Actin Depolymerization-Based Force Retracts the Cell Rear in Polarizing and Migrating Cells
Current Biology, Volume 21, Issue 24, 2085-2091, 01 December 2011
Authors: Tayamika Mseka, Louise P. Cramer
A unique system for acutely probing function right at the cell retraction step
Function targeted without perturbing correct actin organization
For polarization, only actin disassembly retracts the cell rear
For migration, actin disassembly and myosin II-force retract the rear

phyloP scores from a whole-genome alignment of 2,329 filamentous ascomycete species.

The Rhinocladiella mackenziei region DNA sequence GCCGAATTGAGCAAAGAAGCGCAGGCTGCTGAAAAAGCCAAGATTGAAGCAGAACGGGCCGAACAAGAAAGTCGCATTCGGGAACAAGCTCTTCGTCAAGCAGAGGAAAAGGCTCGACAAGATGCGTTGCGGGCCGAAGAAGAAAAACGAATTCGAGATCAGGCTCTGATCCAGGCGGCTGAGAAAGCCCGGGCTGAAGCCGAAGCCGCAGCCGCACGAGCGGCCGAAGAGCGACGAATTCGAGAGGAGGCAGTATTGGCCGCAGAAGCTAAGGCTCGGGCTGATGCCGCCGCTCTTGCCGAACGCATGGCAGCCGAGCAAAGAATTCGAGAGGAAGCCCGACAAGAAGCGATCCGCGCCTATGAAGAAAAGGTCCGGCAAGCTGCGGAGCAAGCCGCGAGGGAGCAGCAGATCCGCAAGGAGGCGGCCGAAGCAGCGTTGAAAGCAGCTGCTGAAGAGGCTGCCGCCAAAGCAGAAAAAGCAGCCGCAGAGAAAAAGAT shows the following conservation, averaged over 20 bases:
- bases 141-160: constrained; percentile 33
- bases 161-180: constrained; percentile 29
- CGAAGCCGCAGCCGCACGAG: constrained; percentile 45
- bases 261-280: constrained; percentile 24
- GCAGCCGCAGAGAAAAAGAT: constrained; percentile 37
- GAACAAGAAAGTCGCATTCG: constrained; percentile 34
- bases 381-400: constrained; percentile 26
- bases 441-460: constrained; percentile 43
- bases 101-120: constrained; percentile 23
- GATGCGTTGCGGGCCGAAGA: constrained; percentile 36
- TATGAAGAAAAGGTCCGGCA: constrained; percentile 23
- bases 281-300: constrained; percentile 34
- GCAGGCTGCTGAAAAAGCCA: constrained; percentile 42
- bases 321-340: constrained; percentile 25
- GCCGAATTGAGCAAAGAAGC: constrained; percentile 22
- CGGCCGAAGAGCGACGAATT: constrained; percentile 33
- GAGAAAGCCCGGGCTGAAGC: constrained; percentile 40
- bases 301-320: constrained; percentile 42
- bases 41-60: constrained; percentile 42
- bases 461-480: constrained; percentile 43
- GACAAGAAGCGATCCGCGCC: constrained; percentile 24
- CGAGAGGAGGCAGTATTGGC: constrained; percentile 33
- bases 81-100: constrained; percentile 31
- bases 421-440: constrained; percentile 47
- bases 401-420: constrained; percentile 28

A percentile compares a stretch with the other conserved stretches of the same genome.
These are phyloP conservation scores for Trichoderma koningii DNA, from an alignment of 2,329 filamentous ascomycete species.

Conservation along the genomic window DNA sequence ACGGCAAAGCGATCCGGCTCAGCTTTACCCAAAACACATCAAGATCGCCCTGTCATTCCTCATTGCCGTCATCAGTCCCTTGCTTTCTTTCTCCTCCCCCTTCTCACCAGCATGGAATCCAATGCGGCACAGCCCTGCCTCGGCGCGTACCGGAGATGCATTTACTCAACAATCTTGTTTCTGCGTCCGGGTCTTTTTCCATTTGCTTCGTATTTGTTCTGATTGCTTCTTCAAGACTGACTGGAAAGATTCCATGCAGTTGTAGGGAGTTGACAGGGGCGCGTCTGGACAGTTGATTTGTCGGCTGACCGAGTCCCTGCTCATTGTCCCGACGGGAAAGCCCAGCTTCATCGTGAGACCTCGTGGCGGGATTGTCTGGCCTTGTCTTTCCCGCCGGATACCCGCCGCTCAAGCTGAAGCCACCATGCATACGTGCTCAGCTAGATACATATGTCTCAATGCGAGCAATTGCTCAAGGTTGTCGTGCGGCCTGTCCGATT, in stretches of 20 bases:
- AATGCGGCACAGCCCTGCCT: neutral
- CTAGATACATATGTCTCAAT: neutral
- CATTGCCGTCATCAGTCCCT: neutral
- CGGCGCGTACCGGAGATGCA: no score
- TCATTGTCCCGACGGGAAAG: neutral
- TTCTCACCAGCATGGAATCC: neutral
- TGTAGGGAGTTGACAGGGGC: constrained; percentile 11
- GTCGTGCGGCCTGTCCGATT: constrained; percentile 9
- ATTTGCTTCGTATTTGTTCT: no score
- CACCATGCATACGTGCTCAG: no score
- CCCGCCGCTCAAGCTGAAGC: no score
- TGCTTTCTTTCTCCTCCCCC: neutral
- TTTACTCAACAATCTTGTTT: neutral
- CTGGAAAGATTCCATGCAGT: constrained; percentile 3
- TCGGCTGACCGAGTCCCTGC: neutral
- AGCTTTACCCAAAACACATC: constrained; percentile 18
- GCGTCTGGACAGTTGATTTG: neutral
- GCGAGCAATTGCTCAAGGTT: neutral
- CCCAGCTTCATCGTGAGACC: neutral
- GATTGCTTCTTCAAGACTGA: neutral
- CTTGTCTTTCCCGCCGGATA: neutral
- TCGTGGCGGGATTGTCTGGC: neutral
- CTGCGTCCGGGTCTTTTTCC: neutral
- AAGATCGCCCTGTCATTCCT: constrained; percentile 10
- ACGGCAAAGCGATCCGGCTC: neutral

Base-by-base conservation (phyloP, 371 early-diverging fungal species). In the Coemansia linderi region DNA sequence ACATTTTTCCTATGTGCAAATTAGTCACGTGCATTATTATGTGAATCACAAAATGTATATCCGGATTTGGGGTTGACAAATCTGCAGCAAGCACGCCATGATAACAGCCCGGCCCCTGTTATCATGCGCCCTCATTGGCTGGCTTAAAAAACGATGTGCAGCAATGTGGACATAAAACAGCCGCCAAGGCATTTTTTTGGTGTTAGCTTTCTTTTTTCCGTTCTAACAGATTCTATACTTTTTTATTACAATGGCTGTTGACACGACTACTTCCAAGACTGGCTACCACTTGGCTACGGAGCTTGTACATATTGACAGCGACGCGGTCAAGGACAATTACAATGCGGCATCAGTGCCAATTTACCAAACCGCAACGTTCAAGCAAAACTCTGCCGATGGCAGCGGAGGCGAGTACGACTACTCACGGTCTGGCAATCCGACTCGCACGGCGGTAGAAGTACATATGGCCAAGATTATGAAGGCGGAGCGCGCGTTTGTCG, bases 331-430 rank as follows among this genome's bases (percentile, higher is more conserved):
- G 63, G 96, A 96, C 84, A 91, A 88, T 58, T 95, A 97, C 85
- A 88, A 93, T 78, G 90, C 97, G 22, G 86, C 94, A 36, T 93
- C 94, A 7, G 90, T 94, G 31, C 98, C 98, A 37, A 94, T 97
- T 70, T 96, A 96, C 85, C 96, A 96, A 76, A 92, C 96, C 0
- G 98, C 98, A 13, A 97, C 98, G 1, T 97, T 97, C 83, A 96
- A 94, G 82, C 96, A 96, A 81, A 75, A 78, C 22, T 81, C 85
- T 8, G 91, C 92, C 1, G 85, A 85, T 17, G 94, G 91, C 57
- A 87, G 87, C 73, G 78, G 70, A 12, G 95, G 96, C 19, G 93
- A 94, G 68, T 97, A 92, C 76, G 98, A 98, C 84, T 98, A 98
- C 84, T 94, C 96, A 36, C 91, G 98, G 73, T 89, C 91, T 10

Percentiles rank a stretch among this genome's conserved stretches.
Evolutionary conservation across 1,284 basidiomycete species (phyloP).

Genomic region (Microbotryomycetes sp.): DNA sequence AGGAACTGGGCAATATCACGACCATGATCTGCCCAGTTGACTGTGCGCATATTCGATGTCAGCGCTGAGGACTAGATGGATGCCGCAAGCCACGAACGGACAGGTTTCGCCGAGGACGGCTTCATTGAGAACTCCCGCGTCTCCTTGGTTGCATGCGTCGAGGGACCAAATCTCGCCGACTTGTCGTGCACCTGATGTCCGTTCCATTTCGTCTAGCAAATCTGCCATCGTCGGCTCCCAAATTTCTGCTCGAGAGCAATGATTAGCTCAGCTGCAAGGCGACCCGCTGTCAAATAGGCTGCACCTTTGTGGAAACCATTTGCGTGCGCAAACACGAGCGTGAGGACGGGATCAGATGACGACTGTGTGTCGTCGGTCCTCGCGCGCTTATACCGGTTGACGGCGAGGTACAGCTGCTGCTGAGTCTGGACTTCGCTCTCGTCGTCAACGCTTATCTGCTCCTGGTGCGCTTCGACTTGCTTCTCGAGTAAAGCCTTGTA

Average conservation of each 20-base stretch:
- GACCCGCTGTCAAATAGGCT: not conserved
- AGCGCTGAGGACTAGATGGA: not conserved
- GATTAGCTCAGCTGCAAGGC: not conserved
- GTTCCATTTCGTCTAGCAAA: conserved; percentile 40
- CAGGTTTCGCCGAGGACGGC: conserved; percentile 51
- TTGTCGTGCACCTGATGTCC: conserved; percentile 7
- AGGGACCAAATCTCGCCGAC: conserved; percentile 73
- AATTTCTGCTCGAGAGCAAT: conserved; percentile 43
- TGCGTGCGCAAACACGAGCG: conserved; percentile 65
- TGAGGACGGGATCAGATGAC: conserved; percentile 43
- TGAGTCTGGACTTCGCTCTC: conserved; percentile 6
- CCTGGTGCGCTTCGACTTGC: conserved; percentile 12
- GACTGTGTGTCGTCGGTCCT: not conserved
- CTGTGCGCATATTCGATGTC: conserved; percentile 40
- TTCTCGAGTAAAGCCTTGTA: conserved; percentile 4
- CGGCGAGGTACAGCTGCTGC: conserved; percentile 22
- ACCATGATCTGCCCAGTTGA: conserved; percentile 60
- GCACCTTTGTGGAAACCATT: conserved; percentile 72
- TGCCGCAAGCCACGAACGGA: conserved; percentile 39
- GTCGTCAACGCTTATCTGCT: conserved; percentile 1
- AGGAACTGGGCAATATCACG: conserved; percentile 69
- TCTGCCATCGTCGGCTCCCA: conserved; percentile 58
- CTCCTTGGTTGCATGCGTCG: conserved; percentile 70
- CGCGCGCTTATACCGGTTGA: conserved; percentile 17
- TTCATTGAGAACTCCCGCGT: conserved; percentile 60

In migrating cells, the relative importance of myosin II contractility for cell rear retraction varies. However, in myosin II-inhibited polarizing cells, actin organization is compromised; thus it remains unclear whether myosin II is simply required for correct actin arrangement or also directly drives rear retraction. Ascaris sperm cells lack actin and associated motors, and depolymerization of major sperm protein is instead thought to pull the cell rear forward. Opposing views exist on whether actin could also have this function and has not been directly experimentally sought. We probe function at high temporal resolution in polarizing fibroblasts that establish migration by forming the cell rear first. We show that in cells with correctly organized actin, that actin filament depolymerization directly drives retraction of the rear margin to polarize cells and spatially accounts for most cell rear retraction during established migration. Myosin II contractility is required early, to form aligned actin bundles that are needed for polarization, and also later to maintain bundle length that ensures directed protrusion at the cell front. Our data imply a new mechanism: actin depolymerization-based force retracts the cell rear to polarize cells with no direct contribution from myosin II contractility.